How I was wrong about the Berlin Wall

And why 22 year olds are not placed in charge of world affairs

In 1986, Berlin was nowheresville.

The Prussian imperial capital, the home office of two world wars, had little industry, little commerce , and a fortified concrete wall down its middle. After the second world war it had been divided into four occupation zones - British, French, American, and Soviet - and it still was, although the soldiers that occupied them didn't have much to do any more. The American ones spent much of their time on day passes into communist East Germany, shopping.

The city was an ugly duckling, ham-handedly rebuilt after the war with square 1950s architecture. By the 1980s, the concrete was graying and had metal stains running down the sides. The center of the Western part of the city was Zoo station, a nondescript transfer hub drafted into service as a central station when the Berlin Wall went up. To refit it as an actual central station was seen as an admission that the city would remain divided, so it was left to crumble, aqua tiles falling off the walls.


At Zoo Station. Wearing all black was fashionable among "alternatives." It also cut down on laundromat visits.

Zoo Station was famous as a hangout for heroin addicts and assorted petty criminals, the headquarters of the dark, bohemian glamour Berlin was known for in the 1970s. But by the 1980s, the most famous musical bohemians - Lou Reed, David Bowie - were gone. Their closest approximation was Blixa Bargeld, the singer for Collapsing New Buildings, known for walking about with a patch of his girlfriend's public hair pinned to his lapel.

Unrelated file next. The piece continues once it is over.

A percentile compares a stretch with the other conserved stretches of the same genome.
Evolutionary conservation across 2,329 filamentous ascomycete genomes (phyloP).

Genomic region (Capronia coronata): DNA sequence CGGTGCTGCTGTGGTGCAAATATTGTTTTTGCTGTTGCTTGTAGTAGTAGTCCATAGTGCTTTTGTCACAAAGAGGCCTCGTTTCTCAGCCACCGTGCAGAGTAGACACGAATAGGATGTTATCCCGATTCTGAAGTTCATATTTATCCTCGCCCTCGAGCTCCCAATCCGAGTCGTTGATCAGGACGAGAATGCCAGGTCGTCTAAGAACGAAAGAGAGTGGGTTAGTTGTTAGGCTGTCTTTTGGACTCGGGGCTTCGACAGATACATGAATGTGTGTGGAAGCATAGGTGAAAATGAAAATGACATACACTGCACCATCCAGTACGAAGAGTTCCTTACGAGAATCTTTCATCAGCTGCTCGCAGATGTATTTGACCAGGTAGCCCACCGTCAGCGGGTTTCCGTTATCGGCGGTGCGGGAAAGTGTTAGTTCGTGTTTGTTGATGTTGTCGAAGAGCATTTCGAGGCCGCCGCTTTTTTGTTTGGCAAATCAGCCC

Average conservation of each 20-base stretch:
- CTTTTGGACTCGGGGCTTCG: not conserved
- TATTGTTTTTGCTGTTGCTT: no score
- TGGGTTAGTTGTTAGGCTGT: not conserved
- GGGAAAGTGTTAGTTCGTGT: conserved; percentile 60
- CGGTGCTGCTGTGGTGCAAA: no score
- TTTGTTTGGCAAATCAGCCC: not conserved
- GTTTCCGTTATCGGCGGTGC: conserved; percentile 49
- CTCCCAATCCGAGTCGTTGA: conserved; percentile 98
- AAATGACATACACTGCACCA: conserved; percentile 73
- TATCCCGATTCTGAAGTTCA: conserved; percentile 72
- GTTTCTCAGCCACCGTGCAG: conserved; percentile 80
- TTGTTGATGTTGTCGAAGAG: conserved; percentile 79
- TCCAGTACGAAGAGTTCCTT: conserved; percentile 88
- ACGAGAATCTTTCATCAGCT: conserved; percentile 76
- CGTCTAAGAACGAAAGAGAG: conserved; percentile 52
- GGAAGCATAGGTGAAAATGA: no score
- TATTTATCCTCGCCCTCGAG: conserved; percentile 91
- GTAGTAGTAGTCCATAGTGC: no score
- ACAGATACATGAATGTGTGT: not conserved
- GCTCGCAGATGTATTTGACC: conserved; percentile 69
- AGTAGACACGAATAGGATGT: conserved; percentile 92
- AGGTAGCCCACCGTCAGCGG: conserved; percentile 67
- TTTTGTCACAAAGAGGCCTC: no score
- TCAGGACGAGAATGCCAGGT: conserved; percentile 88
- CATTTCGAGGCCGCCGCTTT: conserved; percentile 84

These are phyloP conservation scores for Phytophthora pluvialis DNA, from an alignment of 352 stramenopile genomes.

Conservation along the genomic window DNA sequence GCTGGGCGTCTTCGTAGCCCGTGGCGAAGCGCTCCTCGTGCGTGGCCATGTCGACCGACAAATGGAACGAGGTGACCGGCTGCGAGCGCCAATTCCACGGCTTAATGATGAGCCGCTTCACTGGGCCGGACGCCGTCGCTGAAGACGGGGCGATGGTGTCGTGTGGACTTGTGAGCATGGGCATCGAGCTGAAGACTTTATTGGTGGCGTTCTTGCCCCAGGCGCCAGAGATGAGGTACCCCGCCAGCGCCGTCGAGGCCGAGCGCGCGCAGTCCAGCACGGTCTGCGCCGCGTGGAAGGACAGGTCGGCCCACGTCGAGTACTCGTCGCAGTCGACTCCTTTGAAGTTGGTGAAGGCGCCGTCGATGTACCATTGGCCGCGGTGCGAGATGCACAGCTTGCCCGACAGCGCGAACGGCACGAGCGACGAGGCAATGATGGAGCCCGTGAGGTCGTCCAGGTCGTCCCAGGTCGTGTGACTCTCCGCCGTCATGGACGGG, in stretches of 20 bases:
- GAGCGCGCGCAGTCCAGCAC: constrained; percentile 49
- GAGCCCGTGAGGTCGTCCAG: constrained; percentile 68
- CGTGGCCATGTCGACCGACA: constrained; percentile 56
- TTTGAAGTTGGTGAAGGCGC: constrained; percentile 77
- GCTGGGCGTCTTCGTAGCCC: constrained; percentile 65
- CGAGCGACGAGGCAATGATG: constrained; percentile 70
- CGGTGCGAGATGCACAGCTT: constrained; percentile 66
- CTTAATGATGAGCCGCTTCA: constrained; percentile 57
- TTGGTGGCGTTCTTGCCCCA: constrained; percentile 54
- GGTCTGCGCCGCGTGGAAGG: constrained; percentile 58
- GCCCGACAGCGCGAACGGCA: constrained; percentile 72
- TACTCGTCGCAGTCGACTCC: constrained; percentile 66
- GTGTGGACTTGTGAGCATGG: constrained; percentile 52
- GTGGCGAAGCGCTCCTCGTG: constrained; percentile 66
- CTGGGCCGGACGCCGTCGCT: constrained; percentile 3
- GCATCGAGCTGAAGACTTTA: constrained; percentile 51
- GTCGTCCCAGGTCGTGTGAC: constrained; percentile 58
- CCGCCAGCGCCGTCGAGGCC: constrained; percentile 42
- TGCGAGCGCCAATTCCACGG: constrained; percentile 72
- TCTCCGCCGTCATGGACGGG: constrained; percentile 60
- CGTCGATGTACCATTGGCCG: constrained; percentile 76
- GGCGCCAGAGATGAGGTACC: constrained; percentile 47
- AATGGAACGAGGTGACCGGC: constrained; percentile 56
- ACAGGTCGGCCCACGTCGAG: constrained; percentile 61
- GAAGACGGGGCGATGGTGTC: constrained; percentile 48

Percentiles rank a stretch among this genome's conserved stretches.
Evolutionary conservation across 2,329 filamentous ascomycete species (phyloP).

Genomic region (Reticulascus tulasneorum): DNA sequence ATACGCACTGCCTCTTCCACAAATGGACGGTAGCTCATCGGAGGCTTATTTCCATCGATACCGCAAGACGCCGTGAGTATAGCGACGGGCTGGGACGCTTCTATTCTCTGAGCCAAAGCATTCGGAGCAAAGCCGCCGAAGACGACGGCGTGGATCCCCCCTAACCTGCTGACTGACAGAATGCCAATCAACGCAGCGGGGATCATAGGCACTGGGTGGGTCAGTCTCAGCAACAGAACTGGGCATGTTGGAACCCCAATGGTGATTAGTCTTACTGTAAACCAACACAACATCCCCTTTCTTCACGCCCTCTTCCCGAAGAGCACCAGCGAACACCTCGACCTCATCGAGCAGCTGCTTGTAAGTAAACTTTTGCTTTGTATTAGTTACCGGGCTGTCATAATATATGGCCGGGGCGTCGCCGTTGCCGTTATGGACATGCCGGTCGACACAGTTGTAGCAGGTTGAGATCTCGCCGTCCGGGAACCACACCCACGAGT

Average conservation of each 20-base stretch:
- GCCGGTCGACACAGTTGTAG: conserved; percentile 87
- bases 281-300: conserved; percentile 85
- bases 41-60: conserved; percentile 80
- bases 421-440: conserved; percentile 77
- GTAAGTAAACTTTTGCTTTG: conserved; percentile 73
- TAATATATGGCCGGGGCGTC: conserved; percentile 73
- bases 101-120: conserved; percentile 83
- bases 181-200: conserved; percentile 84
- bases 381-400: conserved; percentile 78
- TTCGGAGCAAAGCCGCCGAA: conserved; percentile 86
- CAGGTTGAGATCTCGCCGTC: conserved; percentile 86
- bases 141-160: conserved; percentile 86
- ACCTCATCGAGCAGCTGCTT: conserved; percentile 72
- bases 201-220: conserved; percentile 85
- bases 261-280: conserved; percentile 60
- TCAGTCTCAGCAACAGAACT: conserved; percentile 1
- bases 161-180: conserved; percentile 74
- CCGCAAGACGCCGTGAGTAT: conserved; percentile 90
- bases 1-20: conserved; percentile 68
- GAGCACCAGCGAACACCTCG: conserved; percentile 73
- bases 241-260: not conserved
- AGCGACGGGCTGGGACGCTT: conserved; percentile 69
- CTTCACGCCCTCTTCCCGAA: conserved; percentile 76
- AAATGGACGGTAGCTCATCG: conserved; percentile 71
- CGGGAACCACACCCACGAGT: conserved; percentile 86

There were plenty of faux bohemians, however, since living in West Berlin allowed young West Germans to avoid the draft. Since the city was a "demilitarized zone" under the terms of the occupation, a draft notice could not be sent to a Berlin address. That attracted hundreds or perhaps thousands of young men, all of the type willing to suspend animation in a going-nowhere town for 14 years - the eligibility age for the draft was 18 to 32 - in order to avoid 18 months in the army.

West Germany still called Berlin its capital, so it pumped money into flashy projects like a new symphony hall, but the older areas of the city still had bullet holes in the wall and coal oven heaters, which cast a sweet-smelling coal haze over the city for much of the winter.

The city was full of old people - I could never stop calculating the age they must have been when Hitler came to power, and guessing at what role they might have played. It had plenty of univerisity students, and cops and Turkish immigrants. There were soldiers, and there were draft evaders.

And then there was me.

Just like danger seeks safety, safety seeks danger. Having grown up in safe American suburbia, I left university craving excitement. I wasn't crazy or brave enough to seek a real war zone, I chose a place that had been one 40 years previously.

I graduated with a journalism degree but without a job. In 1986, newspaper careers started at small-town papers, and I had done my best to get a foot in the door with one, even taking a bus trip around New England to drop in on some editors who were very surprised to see me. I had a little money from an accident settlement, and decided to spend the summer after graduation in Berlin working on my German via a course at the Goethe Institut. I ended up staying for almost two years.

Next: On being followed by spies.

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